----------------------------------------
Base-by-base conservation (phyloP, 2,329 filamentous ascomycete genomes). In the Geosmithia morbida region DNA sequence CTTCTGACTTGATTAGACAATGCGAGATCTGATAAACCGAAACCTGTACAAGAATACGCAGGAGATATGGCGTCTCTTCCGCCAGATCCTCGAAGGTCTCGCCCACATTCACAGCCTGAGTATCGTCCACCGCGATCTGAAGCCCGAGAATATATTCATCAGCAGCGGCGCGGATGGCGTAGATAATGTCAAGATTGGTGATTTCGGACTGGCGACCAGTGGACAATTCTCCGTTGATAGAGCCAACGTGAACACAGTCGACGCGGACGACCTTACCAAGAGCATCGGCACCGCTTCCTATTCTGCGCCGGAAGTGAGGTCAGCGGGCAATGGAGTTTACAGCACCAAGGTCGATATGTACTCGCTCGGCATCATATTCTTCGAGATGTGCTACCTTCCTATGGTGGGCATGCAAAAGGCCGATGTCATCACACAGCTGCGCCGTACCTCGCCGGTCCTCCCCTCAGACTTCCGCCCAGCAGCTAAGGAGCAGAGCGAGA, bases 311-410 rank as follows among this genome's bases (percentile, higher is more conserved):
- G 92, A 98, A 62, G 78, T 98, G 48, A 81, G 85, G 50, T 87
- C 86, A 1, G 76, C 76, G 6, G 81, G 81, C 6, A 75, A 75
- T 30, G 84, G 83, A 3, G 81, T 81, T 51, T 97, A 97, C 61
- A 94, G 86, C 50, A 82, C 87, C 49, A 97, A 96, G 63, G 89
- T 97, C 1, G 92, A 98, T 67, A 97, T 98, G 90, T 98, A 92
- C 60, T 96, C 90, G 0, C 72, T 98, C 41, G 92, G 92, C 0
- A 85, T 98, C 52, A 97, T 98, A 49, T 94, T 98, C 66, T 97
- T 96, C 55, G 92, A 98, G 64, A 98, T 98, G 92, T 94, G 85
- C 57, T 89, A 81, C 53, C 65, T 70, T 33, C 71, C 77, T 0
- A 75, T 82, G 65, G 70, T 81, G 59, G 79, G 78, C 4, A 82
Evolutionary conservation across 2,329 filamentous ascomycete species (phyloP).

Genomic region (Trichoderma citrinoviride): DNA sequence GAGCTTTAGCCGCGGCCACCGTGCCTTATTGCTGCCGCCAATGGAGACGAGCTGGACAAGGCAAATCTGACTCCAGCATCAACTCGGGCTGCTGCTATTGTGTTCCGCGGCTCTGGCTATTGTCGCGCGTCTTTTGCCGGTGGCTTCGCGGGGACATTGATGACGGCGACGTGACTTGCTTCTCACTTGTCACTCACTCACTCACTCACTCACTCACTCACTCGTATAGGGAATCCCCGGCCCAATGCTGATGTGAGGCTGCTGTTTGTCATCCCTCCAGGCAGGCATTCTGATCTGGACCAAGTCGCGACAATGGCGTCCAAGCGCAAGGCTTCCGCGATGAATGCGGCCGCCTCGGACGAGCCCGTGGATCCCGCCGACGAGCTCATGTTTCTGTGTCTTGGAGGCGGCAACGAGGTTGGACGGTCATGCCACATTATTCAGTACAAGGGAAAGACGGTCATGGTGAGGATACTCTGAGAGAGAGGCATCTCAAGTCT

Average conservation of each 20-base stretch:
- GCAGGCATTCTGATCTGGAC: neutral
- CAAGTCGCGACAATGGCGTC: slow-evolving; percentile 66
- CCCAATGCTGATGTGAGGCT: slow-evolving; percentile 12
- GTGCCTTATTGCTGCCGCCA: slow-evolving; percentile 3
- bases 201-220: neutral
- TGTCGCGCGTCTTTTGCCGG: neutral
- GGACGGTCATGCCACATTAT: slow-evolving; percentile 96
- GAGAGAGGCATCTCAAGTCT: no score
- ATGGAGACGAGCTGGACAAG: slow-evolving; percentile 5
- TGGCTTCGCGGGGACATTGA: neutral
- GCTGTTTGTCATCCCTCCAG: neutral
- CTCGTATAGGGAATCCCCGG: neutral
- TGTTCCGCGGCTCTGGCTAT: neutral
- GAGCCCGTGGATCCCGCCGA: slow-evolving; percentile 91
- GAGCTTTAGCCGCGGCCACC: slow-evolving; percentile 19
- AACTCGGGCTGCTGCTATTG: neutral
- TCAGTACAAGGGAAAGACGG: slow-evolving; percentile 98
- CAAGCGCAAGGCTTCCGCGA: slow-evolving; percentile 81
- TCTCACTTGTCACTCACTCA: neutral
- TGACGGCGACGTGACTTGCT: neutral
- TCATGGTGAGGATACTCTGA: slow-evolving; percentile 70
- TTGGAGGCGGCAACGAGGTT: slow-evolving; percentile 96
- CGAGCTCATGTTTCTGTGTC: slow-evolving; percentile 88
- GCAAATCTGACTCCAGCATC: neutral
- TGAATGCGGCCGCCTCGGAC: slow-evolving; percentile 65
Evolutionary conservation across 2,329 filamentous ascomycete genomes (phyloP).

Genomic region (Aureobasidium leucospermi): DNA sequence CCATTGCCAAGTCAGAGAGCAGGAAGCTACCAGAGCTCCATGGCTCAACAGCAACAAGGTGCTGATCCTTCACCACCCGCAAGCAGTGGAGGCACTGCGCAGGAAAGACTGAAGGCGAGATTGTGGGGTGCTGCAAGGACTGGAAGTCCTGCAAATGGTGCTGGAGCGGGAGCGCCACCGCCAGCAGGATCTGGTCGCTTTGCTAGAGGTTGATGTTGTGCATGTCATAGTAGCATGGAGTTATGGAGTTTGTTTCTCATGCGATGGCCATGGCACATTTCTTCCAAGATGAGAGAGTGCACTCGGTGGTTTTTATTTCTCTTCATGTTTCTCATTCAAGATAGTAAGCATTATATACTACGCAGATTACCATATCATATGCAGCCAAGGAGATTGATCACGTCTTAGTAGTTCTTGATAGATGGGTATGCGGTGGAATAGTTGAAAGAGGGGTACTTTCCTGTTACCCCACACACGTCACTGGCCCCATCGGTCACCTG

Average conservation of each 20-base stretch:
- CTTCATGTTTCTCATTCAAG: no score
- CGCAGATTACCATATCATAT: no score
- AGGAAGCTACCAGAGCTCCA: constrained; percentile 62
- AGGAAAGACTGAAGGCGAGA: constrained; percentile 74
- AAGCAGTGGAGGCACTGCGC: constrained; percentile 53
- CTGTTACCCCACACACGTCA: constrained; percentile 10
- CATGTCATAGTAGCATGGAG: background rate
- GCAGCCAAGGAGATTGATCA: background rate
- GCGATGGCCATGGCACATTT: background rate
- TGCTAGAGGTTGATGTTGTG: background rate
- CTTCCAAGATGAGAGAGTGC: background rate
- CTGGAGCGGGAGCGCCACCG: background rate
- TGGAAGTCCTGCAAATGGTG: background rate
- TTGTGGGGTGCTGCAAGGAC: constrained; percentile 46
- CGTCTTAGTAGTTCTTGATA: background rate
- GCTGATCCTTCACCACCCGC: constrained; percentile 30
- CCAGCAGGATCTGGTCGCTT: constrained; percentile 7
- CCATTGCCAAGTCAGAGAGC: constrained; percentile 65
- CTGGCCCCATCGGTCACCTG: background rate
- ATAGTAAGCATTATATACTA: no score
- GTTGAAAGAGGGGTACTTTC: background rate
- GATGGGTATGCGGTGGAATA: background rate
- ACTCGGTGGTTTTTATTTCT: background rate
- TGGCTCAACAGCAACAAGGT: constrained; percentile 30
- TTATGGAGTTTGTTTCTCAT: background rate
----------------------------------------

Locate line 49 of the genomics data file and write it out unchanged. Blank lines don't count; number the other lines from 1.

- CATGTCATAGTAGCATGGAG: background rate